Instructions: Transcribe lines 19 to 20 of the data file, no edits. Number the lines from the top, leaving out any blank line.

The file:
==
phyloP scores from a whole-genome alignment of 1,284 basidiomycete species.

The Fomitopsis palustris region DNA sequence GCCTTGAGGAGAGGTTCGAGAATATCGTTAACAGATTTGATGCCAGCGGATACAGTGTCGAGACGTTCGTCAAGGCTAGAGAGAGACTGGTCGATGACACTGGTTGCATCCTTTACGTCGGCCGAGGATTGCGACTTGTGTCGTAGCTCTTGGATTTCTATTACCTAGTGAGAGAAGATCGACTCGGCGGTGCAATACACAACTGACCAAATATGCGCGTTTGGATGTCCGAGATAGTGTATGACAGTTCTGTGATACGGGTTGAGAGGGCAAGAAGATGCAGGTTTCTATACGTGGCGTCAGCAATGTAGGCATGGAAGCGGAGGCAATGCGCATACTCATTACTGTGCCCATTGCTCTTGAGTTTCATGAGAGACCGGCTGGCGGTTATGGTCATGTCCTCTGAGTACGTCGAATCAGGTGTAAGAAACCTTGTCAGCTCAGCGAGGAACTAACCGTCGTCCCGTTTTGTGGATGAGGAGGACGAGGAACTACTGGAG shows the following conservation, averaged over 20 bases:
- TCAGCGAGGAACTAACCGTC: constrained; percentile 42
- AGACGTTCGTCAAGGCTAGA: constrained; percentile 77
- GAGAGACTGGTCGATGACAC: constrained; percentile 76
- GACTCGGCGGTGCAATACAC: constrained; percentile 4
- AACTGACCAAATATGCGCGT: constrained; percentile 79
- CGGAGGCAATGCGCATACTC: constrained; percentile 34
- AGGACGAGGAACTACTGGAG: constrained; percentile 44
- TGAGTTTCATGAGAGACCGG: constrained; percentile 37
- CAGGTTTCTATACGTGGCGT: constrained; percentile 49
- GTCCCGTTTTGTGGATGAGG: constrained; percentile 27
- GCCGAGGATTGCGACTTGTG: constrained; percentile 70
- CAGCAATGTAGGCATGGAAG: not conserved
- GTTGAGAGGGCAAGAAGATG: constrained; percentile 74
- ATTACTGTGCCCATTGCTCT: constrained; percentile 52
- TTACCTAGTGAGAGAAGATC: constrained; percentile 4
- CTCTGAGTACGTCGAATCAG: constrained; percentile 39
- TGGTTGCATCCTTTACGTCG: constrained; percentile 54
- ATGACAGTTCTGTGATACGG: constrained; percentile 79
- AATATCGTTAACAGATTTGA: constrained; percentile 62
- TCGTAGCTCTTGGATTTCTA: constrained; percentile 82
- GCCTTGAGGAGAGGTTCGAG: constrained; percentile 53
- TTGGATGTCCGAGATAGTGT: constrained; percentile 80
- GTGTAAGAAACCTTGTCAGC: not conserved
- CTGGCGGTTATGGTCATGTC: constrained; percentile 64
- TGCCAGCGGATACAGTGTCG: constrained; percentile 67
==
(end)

- TGGTTGCATCCTTTACGTCG: constrained; percentile 54
- ATGACAGTTCTGTGATACGG: constrained; percentile 79